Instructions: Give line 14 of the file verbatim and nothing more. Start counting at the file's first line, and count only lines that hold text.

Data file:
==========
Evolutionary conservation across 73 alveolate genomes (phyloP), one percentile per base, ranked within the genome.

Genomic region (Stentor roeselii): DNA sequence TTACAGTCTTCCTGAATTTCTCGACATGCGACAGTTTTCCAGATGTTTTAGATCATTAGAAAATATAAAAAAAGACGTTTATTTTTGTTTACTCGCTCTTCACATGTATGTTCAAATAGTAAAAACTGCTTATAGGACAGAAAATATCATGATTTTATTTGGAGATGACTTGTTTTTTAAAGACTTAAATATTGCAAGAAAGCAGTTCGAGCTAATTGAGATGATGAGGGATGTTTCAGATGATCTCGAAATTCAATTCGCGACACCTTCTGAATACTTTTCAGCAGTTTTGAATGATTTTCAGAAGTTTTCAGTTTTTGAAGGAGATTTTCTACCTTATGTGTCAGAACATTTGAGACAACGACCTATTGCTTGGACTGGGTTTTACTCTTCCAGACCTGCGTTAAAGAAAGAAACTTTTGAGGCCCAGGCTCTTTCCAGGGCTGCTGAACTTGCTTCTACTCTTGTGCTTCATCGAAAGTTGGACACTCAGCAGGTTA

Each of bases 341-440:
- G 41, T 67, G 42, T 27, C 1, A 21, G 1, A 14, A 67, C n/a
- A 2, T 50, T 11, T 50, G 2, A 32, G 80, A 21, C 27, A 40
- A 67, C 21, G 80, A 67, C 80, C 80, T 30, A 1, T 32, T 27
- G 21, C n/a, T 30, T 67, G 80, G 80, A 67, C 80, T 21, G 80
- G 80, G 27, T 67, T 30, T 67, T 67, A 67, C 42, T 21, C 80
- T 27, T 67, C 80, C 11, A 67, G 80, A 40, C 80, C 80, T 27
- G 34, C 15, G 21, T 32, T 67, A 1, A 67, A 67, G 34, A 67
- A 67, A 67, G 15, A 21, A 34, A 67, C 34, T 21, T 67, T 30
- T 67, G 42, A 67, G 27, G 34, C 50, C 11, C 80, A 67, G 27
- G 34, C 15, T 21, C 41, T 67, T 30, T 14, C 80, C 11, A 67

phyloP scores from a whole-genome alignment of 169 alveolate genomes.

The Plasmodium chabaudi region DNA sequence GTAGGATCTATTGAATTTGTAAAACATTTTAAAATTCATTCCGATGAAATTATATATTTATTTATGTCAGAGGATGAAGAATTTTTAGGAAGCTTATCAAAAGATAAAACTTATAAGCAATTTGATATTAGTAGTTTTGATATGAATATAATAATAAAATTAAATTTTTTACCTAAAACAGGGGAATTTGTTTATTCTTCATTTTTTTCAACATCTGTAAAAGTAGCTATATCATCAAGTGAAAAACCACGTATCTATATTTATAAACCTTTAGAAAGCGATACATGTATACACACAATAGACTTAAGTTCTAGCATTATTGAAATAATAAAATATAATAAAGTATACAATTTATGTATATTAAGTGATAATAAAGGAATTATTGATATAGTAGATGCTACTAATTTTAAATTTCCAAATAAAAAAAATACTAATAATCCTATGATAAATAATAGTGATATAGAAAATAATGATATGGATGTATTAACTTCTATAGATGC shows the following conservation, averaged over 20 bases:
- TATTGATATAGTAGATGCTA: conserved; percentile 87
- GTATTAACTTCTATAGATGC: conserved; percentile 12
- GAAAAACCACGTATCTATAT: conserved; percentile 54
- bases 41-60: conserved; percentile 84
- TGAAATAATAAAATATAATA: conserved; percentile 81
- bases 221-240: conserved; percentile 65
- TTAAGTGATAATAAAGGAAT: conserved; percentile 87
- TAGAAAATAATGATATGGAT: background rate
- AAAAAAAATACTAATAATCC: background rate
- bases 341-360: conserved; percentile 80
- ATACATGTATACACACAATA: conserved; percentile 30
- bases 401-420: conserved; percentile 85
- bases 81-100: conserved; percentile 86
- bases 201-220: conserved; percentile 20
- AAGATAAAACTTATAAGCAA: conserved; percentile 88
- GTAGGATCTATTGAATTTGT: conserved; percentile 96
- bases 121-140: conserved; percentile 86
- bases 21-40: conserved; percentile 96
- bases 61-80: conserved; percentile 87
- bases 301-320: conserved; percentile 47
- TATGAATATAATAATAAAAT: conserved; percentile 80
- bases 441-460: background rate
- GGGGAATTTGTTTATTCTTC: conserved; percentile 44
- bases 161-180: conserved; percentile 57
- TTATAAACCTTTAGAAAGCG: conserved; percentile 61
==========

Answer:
phyloP scores from a whole-genome alignment of 169 alveolate genomes.